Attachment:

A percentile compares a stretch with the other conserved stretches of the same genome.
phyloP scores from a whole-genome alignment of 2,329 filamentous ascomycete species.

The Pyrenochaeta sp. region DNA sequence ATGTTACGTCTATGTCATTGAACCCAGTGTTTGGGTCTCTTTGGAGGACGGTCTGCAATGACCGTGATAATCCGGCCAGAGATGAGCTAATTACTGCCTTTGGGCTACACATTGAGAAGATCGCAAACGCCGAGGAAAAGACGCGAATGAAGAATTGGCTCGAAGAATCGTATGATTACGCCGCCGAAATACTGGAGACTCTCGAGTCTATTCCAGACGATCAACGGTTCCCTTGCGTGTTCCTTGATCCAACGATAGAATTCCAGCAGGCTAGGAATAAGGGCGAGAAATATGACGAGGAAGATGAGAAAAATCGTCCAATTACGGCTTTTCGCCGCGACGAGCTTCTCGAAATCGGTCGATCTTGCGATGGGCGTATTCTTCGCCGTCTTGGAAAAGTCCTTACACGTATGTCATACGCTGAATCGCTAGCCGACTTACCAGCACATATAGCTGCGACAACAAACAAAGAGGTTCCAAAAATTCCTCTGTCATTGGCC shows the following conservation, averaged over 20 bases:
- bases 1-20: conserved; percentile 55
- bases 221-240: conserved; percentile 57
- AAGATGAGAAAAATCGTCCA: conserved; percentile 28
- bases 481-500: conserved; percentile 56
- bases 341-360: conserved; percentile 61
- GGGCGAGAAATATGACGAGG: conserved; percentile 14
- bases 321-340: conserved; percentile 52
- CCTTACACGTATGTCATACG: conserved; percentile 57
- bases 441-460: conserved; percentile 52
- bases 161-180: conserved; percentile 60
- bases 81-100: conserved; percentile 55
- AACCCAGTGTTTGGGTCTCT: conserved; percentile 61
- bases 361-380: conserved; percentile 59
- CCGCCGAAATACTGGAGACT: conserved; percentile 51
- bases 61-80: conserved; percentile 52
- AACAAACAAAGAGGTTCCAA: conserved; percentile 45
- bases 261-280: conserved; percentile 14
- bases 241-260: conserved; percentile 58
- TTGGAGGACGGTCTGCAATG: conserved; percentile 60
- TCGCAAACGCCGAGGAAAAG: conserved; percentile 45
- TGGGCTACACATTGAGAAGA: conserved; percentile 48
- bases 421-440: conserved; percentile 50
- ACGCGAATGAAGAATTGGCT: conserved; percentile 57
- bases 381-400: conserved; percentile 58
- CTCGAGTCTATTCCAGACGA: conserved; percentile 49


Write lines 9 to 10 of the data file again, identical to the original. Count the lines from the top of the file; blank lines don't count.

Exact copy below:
- GGGCGAGAAATATGACGAGG: conserved; percentile 14
- bases 321-340: conserved; percentile 52